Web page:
New York City, New York (NewYorkInjuryNews.com) — The lawyers of Sullivan Papain Block McGrath & Cannavo, P.C. succeeded in obtaining the reinstatement of a suit they brought on behalf of William Bautista, a 43-year-old maintenance man. In doing so, the firm earned an important victory for workers with respect to the doctrine of “special employment.” However, in order to explain what that doctrine is and why the ruling was significant, some background is needed.
In most instances, when a person is negligently injured by someone else, the injured person can sue that someone else for damages. Those damages would include fair compensation for the injured person’s accident-related medical expenses and economic losses (including lost income). Recovery would also include fair compensation for the physical pain and emotional suffering caused by the injuries.
However, the rules are different, and more complicated, if the injured person sustained the injury during the course of his or her employment. In New York, when an employee is injured during the scope of his or her employment, the employee can obtain workers’ compensation. That’s both good and bad for the employee. The good part is that the injured employee does not have to prove that the employer (or anyone else) was at fault in order to obtain workers’ compensation benefits. It is enough that the employee was injured “on the job.”
The bad part is that workers’ compensation benefits do not provide anything like what the worker could recover in a lawsuit. Workers’ Compensation benefits cover the worker’s accident-related medical expenses and generally provide a portion of the worker’s lost income, but provide nothing at all for the workers’ physical pain and emotional suffering.
The other bad part is that the injured employee gives up the right to sue his or her employer for ordinary fault-based damages. In essence the Workers’ Compensation Law provides a trade-off: the worker cannot sue his or her employer for full, fault-based compensation, but the worker is guaranteed partial compensation whether or not the employer was actually to blame for the injury.
One more step and we’ll get to what “special employment” is all about. Although the worker cannot sue his or her employer for employment-related injuries, the employer can still sue so-called third persons for causing the injury. For example, if the worker is involved in a motor vehicle collision while plaintiff is “on the job,” the worker can still sue the driver who caused the accident if that driver is not in the same employ.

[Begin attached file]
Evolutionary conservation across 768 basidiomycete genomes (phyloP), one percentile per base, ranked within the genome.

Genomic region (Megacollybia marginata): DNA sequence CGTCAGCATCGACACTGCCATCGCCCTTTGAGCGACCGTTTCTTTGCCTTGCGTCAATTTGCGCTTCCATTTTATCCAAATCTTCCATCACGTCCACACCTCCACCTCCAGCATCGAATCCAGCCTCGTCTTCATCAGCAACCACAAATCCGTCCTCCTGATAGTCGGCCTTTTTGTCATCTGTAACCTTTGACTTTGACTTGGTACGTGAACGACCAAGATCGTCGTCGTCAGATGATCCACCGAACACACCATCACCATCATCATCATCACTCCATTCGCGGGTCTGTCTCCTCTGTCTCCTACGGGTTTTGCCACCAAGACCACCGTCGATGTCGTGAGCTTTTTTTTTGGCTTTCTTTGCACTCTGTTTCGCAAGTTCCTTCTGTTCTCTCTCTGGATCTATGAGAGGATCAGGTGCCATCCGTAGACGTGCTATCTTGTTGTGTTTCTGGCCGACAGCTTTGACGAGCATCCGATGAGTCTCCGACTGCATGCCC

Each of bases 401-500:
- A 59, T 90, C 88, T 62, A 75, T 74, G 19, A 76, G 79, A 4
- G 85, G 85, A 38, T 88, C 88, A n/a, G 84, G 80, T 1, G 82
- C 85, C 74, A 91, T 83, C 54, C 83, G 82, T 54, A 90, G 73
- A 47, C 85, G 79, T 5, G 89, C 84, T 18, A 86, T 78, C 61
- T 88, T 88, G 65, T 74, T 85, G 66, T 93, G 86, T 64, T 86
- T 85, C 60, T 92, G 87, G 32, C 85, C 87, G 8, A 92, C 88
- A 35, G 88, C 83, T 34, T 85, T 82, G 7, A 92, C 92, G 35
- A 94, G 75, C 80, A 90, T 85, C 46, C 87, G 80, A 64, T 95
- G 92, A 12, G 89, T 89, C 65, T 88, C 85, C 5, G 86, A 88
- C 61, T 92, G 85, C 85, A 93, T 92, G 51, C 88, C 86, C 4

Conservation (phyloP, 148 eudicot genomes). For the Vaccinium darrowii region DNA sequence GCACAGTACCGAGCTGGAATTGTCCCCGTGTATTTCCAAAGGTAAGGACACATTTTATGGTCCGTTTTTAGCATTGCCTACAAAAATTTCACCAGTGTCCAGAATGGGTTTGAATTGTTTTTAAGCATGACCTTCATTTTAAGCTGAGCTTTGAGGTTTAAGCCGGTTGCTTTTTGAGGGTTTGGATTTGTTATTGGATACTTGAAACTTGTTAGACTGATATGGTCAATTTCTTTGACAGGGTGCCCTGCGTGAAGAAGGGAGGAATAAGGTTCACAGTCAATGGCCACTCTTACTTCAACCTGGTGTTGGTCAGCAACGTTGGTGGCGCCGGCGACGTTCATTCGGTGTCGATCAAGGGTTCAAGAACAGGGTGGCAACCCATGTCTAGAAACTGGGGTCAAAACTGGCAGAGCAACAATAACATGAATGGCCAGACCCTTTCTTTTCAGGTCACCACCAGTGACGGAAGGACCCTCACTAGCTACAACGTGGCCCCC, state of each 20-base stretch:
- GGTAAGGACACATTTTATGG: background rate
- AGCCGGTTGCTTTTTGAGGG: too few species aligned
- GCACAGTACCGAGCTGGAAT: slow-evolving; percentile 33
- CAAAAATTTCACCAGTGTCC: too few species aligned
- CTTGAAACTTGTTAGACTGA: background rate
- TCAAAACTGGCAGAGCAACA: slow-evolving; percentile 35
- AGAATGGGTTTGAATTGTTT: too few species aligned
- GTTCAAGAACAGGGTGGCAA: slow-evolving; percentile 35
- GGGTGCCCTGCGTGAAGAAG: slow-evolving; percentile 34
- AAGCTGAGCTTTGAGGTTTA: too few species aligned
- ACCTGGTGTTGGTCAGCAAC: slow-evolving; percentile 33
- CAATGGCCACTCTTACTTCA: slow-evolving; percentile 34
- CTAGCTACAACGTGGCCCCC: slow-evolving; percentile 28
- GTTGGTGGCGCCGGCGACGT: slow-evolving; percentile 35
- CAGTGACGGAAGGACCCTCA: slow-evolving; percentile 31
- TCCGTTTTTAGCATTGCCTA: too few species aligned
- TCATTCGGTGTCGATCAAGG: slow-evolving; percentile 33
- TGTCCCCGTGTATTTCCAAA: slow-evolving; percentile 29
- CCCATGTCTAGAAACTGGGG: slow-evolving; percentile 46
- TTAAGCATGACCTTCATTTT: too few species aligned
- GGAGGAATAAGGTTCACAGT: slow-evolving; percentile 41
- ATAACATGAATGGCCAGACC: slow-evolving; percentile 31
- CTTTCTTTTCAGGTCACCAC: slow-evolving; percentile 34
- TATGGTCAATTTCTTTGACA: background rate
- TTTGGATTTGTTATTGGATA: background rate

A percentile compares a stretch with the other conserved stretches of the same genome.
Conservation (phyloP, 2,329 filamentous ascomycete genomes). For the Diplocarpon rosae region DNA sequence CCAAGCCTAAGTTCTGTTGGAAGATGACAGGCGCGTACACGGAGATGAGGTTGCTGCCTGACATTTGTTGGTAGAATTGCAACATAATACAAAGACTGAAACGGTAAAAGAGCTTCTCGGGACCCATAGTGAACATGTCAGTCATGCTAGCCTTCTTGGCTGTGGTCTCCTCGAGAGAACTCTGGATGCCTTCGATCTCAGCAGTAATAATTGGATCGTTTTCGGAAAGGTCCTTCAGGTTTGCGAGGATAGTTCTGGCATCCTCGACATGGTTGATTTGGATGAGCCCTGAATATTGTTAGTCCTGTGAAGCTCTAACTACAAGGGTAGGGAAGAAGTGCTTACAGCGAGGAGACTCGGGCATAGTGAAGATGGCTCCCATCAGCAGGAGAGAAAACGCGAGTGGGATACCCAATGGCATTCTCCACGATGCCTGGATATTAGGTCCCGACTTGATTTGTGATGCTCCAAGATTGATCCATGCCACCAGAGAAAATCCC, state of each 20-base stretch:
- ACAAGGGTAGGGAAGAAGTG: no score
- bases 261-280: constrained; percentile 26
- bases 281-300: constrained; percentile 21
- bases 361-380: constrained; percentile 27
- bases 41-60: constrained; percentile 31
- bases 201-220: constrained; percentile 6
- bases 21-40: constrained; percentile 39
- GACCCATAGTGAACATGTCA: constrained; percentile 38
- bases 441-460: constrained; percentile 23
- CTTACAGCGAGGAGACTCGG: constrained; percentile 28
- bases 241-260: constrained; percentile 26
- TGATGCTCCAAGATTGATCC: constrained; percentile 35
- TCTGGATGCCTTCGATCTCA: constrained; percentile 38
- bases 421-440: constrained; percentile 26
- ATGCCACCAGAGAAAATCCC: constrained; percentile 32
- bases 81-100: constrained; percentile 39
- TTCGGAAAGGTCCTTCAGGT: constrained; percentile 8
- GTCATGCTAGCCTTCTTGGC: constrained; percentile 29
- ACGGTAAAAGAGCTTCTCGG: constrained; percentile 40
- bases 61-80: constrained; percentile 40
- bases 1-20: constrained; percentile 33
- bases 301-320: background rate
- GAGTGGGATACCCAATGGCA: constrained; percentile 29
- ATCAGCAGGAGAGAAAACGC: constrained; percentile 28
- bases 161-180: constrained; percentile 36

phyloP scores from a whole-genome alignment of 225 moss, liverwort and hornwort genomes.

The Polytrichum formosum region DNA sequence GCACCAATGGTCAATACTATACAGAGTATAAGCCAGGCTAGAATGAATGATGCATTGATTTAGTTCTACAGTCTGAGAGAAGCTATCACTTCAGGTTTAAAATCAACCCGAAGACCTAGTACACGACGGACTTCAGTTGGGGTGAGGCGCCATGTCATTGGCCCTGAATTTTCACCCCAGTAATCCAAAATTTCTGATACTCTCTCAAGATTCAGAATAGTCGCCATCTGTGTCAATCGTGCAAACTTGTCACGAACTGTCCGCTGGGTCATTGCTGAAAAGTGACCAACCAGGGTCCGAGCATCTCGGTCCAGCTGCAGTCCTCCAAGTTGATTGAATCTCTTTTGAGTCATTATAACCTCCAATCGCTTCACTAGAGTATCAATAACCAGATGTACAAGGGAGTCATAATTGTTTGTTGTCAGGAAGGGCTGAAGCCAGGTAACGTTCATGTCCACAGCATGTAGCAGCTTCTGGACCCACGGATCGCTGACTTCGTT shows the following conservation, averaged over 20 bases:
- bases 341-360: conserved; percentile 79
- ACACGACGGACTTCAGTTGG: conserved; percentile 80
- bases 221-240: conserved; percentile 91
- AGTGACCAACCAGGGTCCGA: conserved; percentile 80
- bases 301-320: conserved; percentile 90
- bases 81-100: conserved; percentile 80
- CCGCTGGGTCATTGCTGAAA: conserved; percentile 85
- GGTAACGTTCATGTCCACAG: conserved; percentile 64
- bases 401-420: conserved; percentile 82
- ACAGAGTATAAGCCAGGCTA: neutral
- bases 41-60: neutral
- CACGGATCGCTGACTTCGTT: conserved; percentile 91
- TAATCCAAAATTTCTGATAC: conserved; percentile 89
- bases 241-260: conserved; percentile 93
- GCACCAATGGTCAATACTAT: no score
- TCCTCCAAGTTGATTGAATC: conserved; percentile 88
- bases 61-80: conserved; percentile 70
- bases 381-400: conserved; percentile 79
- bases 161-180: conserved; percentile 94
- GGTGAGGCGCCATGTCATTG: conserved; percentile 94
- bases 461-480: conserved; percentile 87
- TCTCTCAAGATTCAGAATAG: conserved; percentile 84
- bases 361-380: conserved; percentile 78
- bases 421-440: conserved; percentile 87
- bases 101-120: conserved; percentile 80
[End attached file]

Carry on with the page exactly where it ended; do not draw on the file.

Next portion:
This leads us — finally!! — to the concept of “special employment” and the importance of Sullivan Papain’s recent victory. Recently, in cases in which the worker was employed by one corporation (the so-called “general employer”) but was injured by a second corporation that was related to or did business with the first corporation, the second corporation would with increasing frequency claim that, even though it was not the worker’s actual (or “general”) employer, it was the worker’s “special employer” and that, by virtue of that circumstance, it was immune from being sued (just like the general employer is immune).
This has especially occurred in cases in which the victim was a building maintenance worker. Often, workers are directly employed by the building owner, which is therefore immune from suit. Often, the building owner hires a separate company to manage the building. Because workers can sue “third persons” who negligently caused them injury, the fact that a building worker was employed by the building owner should not prevent the worker from suing the managing agent if the agent was to blame for the accident in question. However, in recent years, building agents who are sued have been increasingly successful in arguing that they are “special employers” of the worker, and thus immune from suit.
Mr. William Bautista was a 43-year-old man who had come to this country unable to speak English. He eventually became a United States citizen and obtained employment as a building porter in a Manhattan apartment building.
Mr. Bautista was later injured, on the job, while trying to paint a staircase. He sued the managing agent for its failure to provide him with proper equipment and protection for the job.
The agent moved to dismiss Mr. Bautista’s case based on its claim that it was Mr. Bautista’s “special employer.” The trial-level judge credited the argument and dismissed the case.
Sullivan Papain partners Brian J. Shoot and Marie Ng appealed that ruling to a higher court, the Appellate Division. The Appellate Division agreed with the Sullivan Papain position that workers like Mr. Bautista can sue the building agent unless the agent can prove that it actually directed the details of the worker’s work. In reinstating Mr. Bautista’s case, the Court said:
“… because this Court has determined in other cases that a particular building manager was the special employer of a particular employee of a building it hardly follows that defendant is, as a matter of law, the special employer of plaintiff. To so hold would be to adopt a rule that affords all building managers the status of special employers of the employees of the buildings the building managers operate. Such a rule would offend the well-settled principle that the title of the putative special employer, e.g., a managing agent, is not controlling, but rather the actual working relationship between the putative special employer and the purported special employee.”
The ruling in Mr. Bautista’s favor benefits not only him, but other similarly situated building employees who seek compensation above and beyond their often inadequate workers’ compensation benefits.